Fifty Stockholm heart patients hit by superbug

A potentially deadly antibiotic-resistant bacteria has spread to more than 50 heart patients at Karolinska University Hospital in Solna, Stockholm.

Fifty Stockholm heart patients hit by superbug
Staff check air quality in an operating theatre at Karolinska University Hospital. Photo: Gary Fabbri

Four of the 52 patients affected have died, and the hospital believes an antibiotic-resistant strain of the Klebsiella pneumoniae bacteria was the cause of death in at least one case. 

The outbreak was discovered this spring but is believed to have begun in the autumn. All of the patients affected had undergone open heart surgery at the Thorax Clinic in Solna. 

“We have put in place a range of measures and hope now to have stopped the spread, since we haven’t seen any new cases for two to three weeks,” chief physician Elda Sparrelid told news agency TT. 

The hospital has not yet fully ascertained whether the patients died as a result of the outbreak. 

“It’s not so easy to conclude as these are patients who were very sick for different reasons, but we do have strong suspicions in at least one case,” she said. 

The strain of Klebsiella pneumoniae at Karolinska contains ESBL, an enzyme that can break down antibiotics. 

Most of the patients affected have carried the bacteria without suffering unduly, since the bacteria itself does not generally make people sick. If however they need any treatment requiring antibiotics doctors could find that these no longer work. 

The hospital has tightened its hygiene procedures since discovering the outbreak earlier this year. 

But Elda Sparrelid said staff had not followed all procedures correctly, adding that the hospital was also introducing new routines.  

“This relates to everything from staff compliance to the procedures we have for clothing, equipment, keyboards and the cleaning of instruments – everything we have been able to identify. In all we have put in place around 100 measures,” she said.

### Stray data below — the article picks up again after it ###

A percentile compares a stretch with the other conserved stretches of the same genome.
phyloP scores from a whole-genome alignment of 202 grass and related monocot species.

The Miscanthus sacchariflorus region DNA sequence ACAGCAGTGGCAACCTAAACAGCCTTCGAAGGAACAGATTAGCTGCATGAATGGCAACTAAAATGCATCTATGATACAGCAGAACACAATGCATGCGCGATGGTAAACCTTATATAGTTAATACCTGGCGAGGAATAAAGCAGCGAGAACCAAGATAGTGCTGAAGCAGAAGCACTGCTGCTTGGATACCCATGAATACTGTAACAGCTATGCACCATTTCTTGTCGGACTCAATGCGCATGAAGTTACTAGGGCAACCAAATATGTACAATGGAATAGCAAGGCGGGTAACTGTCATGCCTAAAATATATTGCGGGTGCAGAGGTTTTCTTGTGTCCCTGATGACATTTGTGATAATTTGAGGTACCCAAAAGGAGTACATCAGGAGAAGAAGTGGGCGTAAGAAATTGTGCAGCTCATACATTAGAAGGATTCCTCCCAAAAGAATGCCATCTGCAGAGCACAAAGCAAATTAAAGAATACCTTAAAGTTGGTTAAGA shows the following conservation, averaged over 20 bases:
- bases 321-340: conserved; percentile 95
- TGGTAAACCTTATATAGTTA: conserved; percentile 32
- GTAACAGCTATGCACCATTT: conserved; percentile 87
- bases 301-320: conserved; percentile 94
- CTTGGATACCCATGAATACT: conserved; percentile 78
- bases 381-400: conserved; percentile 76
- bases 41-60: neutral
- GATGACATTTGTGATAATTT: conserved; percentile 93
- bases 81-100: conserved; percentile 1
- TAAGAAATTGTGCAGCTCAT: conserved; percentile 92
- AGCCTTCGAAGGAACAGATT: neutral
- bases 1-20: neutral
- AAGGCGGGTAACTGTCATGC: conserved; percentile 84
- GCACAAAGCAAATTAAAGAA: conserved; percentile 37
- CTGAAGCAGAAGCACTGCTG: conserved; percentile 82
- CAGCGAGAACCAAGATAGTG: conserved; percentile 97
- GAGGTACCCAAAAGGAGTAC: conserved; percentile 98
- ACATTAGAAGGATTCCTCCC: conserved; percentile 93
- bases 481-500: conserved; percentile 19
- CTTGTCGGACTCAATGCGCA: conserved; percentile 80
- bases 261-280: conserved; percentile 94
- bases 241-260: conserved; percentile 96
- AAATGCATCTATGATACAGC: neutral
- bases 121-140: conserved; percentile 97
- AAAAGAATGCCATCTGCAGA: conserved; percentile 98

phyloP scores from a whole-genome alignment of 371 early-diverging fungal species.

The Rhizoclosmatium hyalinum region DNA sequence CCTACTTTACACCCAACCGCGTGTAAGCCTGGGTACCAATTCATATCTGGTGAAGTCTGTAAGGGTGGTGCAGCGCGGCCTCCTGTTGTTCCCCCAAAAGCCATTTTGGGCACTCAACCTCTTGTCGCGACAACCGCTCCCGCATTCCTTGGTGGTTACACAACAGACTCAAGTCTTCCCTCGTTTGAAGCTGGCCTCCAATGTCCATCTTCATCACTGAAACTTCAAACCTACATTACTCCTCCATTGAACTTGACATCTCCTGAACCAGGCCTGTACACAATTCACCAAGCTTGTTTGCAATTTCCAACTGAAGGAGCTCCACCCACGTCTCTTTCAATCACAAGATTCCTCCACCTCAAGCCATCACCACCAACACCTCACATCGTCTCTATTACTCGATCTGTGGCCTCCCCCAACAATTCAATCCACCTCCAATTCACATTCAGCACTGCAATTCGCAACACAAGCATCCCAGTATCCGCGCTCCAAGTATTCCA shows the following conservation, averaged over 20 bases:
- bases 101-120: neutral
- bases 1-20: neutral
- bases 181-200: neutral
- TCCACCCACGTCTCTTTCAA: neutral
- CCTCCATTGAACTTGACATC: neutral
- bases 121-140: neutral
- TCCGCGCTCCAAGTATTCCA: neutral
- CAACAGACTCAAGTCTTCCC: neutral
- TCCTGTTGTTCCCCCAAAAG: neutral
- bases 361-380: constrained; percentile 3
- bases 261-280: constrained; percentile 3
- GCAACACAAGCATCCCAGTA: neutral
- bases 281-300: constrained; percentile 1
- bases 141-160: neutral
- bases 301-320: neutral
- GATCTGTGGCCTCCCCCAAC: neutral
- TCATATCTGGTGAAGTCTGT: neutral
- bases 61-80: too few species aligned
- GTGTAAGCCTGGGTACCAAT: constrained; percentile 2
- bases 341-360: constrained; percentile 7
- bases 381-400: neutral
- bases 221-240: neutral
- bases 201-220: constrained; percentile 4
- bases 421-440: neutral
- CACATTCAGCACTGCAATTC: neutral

The hospital has reported the outbreak to the Health and Social Care Inspectorate (IVO).


These are Sweden’s 13 best universities according to a new ranking

Three Swedish universities have made the top 100 in a prestigious global ranking – with 13 Swedish universities in the top 1000s.

These are Sweden's 13 best universities according to a new ranking
The Karolinska Institute was Sweden's top university in the ranking. Photo: Jessica Gow/TT

Harvard University in the US again placed first in the table of the Academic Ranking of World Universities (ARWU – also often referred to as the Shanghai Ranking).

But Sweden's performance was not too shabby, with the Karolinska Institute, Uppsala University and Stockholm University in the top 100s, and 13 universities in the top 1000s.

Sweden's medical school Karolinska Institute climbed to 38th place in the ranking, up from 44th last year.

It was followed by Uppsala in 62nd place and Stockholm as number 73, who both also improved their performance on last year.

Its Danish neighbours got the highest spot out of the Nordic countries, with University of Copenhagen in 26th place. But Sweden had the most universities listed compared to Denmark's and Norway's six each, Finland's eight and Iceland's one nod in the ranking.

The rest of the Swedish seats were Lund University (in a shared 101-150th spot), University of Gothenburg (151-200), KTH Royal Institute of Technology (201-300), Chalmers University of Technology (301-400), Linköping University (301-400), Swedish University of Agricultural Sciences (301-400), Stockholm School of Economics (401-500), Umeå University (401-500), Örebro University (801-900) and Luleå University of Technology (901-1000).

Among the six indicators used to rank the universities were the number of alumni and staff winning Nobel Prizes and Fields Medals, the number of highly cited researchers, and the number of articles cited in journals of nature and science